Bonnie Perry

June 12, 2019

Episcopal Michigan Bishop-elect “very interested” to be “connected with the power structures”

Bishop-elect Bonnie Perry of the Episcopal Diocese of Michigan was interviewed last week by Niraj Warikoo of The Detroit Free Press, and some of her statements indicate that she should run for political office or become a lobbyist, rather than a bishop. Perry told the Free Press that she intends to get the church involved with secular foundations and government officials to help make the region more equitable:

“I really do believe that the Episcopal Diocese of Michigan needs to be a partner with all of the development that’s going on in the Detroit metro area so that it’s equitable and really have close connections with our elected officials so that we’re able to enact our values of welcoming, fairness, equity,” she said. “In order to make that happen, you have to be connected with the power structures. That’s something I’m very interested in doing.”

Perry was elected last week on the fifth ballot from a slate of four female candidates. This was her third nomination for the episcopacy since 2006 (Mary Ann Mueller from Virtue Online has an excellent overview here). Perry will have the distinction of being not only the first female bishop for the Episcopal Diocese of Michigan, but also the first partnered lesbian to lead a diocese (Mary Glasspool, currently serving as Assistant Bishop for the Diocese of New York, was elected in 2009 as a bishop suffragan).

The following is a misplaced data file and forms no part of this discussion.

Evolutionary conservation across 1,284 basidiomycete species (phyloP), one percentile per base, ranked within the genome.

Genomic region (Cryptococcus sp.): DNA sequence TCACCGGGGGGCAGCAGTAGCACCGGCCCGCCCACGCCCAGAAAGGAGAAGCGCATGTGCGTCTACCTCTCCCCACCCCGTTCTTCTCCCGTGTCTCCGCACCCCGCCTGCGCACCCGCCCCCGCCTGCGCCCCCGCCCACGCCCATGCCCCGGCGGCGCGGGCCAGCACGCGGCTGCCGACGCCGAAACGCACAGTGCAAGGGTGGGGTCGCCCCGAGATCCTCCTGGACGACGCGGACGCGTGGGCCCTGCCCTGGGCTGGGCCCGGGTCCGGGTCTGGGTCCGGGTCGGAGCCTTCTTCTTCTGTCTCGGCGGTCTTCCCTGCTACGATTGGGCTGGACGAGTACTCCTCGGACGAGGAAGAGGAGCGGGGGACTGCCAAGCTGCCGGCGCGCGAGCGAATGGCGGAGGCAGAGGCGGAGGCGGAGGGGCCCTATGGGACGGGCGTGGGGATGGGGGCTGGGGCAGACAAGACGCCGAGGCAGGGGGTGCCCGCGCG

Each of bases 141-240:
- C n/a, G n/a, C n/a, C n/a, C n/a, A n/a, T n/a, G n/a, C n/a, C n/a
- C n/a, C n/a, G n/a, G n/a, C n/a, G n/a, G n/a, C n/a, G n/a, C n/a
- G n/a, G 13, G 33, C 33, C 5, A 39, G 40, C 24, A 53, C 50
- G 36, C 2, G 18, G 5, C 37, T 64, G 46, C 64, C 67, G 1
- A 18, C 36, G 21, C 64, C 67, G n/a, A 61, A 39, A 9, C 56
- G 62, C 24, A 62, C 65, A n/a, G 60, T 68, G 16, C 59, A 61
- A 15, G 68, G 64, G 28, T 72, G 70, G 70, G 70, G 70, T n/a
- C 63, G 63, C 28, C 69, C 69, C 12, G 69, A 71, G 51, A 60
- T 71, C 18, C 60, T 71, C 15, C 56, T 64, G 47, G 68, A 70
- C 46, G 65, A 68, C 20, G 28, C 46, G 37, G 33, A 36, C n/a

A former Roman Catholic, Perry joined the Episcopal Church while attending Union Theological Seminary in New York, a liberal institution with a focus upon political activism.

Perry’s sexuality has understandably drawn attention; she joins The Rev. Thomas James Brown, elected in February as bishop in the Episcopal Diocese of Maine, who is also in a same-sex marriage. Brown was the first person in a same-sex marriage elected to be a bishop since Glasspool, ending a nearly decade-long period in which gay and lesbian candidates were regularly nominated to the episcopacy, but not elected.